- it compares the stars in the image to a database of images of the sky
- it locates exactly where the telescope is pointed
- from this information, it calculates in what direction and how far the telescope has missed the target
- it moves the telescope to a new position closer to the target
- it takes another picture and compares it to the database again to see if it is now on the target
- if it is close it now tries to put the target in the centre of the field of view
- if it is still not near the target it repeats the process again
- when the target is in the centre of view it stops and you sync in the software program
Now the telescope knows its exact position and is accurately aligned to the night sky and begins to track the object. The above procedure rarely takes me longer than 5 minutes even if the telescope is not aligned before trying this. The first image and solve (calculation to understand where the telescope is pointing) can take as long as 90-100 seconds but after that, it is just a matter of a few seconds for each step after the image is taken.
Plate solving is a key tool for astronomers who want to take beautiful pictures of objects in space. There are a lot of different astrophotography tools that can plate solve, like Astrometry.net, Sequence Generator Pro, and the Astrophotography Tool (APT).
With these tools, you can quickly and easily find where celestial objects are in the sky and move your telescope to get a clear picture of the object.
How to use the plate-solving app in astrophotography tool
APT is a popular tool for astrophotography, and it may also be used to plan an image session or do Meridian Flips, among other things. This software is meant to make astrophotography as easy as possible. It has various features that make taking breathtaking images of the night sky easier than before.
I use USB cables to connect my laptop to my mount, my auto-guiding camera, and my main camera. Once your equipment is set up, you can utilise the software to choose the plate-solving option. Then, APT will take a picture of the night sky and look at it to see where any objects in space are.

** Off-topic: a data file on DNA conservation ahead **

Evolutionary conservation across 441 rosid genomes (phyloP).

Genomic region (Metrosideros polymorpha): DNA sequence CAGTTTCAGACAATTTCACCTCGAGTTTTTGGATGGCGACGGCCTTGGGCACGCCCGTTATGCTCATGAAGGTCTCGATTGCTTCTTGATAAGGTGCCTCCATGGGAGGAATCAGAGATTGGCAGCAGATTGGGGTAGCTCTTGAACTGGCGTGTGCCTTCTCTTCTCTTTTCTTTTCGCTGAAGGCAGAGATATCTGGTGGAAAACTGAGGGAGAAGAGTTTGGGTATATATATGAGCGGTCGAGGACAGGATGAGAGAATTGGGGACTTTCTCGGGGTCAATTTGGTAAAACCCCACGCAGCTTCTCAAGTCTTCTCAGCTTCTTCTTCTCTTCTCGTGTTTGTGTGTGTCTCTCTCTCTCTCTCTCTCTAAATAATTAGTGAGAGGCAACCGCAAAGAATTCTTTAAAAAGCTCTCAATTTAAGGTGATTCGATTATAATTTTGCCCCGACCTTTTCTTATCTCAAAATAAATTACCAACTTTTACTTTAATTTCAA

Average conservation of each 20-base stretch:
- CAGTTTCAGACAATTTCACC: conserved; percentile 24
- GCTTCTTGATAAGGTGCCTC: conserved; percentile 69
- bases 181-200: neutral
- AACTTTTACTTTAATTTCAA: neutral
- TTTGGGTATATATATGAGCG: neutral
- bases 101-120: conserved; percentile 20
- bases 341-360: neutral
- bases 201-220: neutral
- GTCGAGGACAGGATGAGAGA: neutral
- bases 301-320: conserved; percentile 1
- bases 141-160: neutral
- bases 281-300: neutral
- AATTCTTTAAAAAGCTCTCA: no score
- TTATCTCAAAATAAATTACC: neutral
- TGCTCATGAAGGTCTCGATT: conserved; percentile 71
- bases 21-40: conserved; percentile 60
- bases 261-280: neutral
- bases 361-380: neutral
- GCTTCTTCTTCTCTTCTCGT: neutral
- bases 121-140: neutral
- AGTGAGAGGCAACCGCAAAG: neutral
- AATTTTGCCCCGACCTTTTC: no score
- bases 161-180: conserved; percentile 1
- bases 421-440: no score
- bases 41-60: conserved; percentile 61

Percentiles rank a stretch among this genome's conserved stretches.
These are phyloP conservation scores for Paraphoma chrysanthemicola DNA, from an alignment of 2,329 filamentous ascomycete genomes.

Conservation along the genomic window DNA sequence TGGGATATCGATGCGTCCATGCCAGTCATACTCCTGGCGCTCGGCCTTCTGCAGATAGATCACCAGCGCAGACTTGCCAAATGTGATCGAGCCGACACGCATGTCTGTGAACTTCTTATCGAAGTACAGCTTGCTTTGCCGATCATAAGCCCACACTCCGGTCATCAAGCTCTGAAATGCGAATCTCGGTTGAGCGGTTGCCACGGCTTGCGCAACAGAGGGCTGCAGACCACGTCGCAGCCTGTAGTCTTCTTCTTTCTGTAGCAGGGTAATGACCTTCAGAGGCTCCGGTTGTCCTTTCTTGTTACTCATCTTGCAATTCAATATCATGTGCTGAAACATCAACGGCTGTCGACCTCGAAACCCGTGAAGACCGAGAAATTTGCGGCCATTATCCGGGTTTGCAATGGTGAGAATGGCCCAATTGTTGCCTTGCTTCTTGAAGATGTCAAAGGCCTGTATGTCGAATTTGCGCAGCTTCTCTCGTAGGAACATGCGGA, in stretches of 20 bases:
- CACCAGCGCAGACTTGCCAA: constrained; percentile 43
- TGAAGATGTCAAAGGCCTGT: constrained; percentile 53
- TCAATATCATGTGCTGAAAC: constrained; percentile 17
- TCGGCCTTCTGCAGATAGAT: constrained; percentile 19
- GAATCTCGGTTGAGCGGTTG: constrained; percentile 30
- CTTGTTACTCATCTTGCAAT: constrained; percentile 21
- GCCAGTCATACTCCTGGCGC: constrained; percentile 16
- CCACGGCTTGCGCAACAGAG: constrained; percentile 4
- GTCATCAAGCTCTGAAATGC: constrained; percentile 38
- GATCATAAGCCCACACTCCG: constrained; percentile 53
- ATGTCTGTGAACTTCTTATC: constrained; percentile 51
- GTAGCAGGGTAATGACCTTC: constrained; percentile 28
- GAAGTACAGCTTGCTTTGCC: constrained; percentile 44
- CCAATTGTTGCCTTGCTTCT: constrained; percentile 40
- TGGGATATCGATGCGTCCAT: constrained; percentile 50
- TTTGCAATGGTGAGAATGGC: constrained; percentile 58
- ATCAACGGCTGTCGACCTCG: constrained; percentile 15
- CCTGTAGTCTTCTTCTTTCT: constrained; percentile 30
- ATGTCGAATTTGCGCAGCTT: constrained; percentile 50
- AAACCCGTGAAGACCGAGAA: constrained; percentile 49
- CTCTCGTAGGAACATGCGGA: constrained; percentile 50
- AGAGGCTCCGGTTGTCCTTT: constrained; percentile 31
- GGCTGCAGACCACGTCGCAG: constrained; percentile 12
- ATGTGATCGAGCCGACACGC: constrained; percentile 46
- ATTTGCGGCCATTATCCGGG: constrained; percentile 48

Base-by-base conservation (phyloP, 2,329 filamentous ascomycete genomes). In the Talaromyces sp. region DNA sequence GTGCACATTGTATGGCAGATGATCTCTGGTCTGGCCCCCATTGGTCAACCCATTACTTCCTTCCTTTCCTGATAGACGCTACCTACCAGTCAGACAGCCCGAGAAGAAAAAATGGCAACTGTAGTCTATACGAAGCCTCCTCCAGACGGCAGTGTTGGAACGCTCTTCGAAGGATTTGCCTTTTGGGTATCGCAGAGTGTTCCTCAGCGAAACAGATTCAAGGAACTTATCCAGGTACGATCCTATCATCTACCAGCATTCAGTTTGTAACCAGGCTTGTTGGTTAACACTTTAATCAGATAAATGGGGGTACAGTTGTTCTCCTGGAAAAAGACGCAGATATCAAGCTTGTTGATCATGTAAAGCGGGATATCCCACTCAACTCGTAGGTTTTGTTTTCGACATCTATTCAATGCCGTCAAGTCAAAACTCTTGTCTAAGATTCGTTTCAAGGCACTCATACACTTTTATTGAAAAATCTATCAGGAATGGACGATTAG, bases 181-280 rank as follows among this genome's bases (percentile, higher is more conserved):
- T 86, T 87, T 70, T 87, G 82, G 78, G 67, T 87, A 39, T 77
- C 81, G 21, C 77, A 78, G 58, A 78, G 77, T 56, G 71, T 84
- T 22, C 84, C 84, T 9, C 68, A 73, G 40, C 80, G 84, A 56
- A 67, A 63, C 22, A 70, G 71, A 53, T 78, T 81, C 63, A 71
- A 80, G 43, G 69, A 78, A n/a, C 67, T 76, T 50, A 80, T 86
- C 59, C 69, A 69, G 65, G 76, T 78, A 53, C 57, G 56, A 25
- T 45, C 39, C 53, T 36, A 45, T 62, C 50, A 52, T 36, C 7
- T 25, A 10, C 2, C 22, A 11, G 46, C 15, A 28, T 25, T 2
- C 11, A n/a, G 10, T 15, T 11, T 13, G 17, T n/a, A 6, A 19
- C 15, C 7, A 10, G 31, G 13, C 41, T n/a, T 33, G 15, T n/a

Once this is done, APT will reposition your telescope to where the celestial object is in the sky. Then, you can sync this information to your telescope so it knows where it is pointing. APT also includes an automatic tracking mode that enables you to follow the object as it moves across the sky and shoot high-quality images of it. Download APT here.
The easy-to-use interface of APT is one reason to use it to plate solve. The program is easy to use, and it has several extra features, such as a tool to help you focus and an indicator that tells you how long until the next Meridian Flip is needed. APT also works nicely with other software like PHD2, which is a free program that runs auto-guiding software to keep the object from moving even if your tracking mount isn’t accurate.
It’s also a good idea to utilize APT because it is reliable. The program is meant to be stable, so you can trust it to tell you exactly where objects are in the sky. This is especially crucial for astrophotographers who want to shoot high-quality photos of space objects and need to know they can count on their equipment.
Many are using the popular alternative to APT, NINA, although I didn’t manage to find this as easy to set up as APT. It can also do plate solving for you as well as many other tasks.